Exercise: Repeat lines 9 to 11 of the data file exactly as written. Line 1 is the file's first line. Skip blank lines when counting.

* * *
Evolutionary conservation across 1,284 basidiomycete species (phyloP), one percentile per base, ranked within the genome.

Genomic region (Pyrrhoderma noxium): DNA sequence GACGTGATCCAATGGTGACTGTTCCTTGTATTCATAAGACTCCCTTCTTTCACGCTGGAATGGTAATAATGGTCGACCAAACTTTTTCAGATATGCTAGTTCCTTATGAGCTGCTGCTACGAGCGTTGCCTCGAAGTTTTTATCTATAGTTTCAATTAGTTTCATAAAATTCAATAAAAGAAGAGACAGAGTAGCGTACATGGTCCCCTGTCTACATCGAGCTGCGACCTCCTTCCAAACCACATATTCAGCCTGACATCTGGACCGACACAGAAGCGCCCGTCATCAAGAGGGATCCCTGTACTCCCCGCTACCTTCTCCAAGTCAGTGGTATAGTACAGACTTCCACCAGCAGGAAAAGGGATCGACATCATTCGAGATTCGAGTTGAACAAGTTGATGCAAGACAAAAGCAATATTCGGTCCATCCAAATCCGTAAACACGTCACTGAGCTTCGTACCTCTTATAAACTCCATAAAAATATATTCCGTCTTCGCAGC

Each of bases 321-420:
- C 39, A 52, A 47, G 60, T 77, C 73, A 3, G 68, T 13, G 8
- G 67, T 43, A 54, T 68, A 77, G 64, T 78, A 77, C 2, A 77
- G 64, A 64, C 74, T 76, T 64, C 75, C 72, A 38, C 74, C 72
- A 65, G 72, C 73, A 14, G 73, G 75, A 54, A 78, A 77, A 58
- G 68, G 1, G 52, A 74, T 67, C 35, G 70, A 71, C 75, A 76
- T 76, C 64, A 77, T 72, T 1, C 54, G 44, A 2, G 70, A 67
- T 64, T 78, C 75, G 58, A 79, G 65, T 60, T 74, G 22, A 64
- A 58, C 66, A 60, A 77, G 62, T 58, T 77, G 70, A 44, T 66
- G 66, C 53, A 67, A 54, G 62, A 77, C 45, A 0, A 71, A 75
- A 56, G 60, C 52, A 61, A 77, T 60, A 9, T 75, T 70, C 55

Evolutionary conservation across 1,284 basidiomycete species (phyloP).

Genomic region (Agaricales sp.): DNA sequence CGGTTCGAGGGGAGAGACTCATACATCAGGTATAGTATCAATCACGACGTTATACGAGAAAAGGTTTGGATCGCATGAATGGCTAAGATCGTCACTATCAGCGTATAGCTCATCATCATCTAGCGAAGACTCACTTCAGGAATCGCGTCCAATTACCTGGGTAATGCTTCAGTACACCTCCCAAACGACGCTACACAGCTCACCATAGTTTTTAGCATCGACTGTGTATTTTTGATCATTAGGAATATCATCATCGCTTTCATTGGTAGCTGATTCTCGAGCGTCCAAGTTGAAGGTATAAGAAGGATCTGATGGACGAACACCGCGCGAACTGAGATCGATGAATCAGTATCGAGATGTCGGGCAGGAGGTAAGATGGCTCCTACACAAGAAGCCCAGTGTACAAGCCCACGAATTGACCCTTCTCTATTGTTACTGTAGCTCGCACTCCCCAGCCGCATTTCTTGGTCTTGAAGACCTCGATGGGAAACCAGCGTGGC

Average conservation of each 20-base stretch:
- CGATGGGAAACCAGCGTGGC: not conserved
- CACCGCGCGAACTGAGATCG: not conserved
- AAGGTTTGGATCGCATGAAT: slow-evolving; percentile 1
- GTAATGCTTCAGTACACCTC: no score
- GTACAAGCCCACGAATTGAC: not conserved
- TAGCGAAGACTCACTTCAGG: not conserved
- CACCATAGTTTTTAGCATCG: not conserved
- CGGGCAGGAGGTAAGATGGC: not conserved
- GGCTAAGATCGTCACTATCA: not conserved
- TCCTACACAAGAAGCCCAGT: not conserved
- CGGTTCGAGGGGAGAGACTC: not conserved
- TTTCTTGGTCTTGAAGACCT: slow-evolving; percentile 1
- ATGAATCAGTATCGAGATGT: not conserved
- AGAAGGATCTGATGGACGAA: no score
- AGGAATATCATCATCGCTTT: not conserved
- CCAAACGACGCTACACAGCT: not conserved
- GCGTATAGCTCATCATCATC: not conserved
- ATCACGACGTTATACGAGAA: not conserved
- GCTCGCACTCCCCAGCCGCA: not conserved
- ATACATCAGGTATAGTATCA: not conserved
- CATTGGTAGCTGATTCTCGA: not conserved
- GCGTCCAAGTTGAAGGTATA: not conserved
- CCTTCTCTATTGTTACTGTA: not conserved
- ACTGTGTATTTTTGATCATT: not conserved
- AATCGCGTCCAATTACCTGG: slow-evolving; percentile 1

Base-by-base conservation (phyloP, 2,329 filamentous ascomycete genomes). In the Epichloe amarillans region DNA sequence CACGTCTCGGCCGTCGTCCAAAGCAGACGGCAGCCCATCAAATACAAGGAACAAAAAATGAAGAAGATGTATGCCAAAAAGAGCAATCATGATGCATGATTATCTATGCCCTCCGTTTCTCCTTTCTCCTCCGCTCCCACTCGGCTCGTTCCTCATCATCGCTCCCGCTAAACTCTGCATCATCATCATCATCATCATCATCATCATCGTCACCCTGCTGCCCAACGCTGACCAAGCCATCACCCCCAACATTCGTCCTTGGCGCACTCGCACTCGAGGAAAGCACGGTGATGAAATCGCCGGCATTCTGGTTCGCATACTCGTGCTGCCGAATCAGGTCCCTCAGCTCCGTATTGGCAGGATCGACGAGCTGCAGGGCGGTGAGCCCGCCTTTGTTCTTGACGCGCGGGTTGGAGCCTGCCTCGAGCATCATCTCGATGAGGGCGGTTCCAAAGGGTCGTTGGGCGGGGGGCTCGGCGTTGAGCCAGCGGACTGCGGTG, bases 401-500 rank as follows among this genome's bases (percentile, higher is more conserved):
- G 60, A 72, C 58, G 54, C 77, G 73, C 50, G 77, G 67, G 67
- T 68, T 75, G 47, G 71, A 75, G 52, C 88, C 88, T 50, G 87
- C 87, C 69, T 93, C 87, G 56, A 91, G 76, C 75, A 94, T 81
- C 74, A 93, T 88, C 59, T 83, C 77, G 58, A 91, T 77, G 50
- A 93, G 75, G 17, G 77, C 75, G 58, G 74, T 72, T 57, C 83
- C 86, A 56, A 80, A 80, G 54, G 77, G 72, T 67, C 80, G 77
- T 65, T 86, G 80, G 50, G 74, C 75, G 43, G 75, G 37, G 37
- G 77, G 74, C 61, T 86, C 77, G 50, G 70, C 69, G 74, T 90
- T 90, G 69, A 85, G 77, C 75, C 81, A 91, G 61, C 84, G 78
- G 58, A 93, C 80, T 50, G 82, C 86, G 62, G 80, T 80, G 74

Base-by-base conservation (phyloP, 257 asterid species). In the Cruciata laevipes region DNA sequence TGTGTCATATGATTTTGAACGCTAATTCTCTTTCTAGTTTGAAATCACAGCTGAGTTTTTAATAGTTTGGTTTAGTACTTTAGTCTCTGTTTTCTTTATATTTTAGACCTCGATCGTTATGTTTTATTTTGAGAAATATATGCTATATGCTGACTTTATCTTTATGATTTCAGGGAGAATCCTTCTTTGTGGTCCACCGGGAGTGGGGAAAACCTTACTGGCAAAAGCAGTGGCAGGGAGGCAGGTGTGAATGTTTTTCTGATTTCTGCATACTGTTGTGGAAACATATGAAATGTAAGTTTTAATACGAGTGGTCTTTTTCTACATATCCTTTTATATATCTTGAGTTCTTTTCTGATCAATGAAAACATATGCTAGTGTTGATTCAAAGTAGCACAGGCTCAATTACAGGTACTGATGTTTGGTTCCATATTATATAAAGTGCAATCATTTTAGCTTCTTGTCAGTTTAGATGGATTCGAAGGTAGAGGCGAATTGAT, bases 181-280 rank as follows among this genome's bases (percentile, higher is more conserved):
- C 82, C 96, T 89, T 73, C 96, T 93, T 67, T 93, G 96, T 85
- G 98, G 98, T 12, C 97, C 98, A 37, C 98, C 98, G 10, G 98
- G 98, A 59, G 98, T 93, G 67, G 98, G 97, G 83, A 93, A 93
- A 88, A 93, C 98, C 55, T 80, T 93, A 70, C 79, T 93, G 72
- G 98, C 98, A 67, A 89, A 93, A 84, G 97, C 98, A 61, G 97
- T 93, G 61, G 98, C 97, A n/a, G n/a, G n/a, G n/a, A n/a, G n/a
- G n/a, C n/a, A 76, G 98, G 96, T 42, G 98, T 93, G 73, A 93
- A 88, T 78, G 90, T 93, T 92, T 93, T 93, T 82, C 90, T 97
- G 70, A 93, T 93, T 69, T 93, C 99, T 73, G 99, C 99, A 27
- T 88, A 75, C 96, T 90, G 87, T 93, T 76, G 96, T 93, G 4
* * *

- T 76, C 64, A 77, T 72, T 1, C 54, G 44, A 2, G 70, A 67
- T 64, T 78, C 75, G 58, A 79, G 65, T 60, T 74, G 22, A 64
- A 58, C 66, A 60, A 77, G 62, T 58, T 77, G 70, A 44, T 66